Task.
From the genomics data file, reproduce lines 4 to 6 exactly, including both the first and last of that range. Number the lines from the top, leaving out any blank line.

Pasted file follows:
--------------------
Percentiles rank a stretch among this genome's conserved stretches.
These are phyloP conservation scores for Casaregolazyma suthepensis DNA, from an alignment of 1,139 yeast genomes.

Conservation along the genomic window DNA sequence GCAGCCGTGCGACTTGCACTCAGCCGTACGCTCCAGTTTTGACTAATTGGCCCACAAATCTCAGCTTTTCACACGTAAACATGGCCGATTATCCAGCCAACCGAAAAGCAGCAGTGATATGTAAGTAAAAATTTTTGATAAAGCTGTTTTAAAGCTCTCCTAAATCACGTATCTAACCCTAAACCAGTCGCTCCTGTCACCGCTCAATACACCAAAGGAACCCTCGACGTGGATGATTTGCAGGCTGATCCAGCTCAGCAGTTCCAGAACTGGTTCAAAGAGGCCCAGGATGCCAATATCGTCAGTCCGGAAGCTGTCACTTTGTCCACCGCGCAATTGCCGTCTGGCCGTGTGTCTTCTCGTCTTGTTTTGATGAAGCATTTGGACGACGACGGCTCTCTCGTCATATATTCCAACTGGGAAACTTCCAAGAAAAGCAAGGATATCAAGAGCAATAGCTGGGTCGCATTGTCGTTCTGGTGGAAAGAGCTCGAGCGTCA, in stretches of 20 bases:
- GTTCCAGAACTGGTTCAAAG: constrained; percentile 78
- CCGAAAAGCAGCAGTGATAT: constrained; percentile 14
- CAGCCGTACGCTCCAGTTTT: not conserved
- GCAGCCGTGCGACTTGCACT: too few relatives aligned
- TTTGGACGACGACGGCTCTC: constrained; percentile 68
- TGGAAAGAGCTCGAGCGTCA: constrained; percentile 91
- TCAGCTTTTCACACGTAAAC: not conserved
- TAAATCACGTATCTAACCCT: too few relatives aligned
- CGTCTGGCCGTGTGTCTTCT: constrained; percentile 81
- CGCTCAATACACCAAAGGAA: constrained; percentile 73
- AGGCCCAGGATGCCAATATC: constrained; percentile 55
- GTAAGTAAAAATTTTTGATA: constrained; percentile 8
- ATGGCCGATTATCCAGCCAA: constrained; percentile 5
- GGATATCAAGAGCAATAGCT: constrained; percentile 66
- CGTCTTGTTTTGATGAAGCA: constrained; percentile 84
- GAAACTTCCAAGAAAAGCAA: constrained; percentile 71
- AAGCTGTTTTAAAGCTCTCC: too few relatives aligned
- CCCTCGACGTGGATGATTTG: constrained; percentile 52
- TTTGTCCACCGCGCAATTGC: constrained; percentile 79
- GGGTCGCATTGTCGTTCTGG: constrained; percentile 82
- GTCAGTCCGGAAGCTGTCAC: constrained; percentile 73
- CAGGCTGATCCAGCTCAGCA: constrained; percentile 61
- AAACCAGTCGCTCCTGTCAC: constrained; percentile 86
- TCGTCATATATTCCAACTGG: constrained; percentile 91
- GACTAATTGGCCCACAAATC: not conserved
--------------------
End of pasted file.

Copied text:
- GTTCCAGAACTGGTTCAAAG: constrained; percentile 78
- CCGAAAAGCAGCAGTGATAT: constrained; percentile 14
- CAGCCGTACGCTCCAGTTTT: not conserved